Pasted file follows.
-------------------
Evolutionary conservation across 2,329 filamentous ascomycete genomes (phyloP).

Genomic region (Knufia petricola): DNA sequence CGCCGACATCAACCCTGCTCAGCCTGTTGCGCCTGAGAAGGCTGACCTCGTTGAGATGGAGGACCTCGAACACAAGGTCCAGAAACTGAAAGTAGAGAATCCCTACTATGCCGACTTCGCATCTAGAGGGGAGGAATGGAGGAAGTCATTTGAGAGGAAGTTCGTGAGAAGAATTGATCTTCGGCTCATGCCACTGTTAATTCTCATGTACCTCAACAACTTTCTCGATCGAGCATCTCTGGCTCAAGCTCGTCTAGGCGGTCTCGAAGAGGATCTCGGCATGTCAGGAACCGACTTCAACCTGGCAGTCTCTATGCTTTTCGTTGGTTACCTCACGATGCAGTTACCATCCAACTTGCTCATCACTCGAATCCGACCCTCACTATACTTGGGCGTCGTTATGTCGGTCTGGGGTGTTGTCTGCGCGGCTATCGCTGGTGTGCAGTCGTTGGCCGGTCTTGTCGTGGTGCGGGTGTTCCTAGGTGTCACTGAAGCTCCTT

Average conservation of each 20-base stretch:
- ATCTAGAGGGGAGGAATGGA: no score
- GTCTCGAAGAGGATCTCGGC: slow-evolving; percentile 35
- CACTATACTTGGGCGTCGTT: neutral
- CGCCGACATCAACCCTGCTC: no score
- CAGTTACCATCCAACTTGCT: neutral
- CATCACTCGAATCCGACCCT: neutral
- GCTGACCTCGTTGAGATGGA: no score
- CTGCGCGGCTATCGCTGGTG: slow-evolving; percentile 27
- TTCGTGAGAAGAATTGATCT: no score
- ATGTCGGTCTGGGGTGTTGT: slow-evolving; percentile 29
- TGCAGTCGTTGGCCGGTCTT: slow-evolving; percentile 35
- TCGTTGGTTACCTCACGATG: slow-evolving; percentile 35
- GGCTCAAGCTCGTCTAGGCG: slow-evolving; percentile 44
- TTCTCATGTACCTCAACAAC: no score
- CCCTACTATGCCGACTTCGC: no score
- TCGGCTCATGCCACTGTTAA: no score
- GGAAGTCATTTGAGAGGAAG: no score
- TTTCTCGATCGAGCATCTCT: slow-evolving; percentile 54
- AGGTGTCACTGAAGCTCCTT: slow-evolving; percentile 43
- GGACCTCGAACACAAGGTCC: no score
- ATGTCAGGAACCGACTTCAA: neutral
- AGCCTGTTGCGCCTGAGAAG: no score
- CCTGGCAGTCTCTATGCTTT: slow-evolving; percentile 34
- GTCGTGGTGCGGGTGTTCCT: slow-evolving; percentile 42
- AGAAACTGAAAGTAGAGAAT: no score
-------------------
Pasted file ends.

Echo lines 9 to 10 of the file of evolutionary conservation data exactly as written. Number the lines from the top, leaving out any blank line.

- CATCACTCGAATCCGACCCT: neutral
- GCTGACCTCGTTGAGATGGA: no score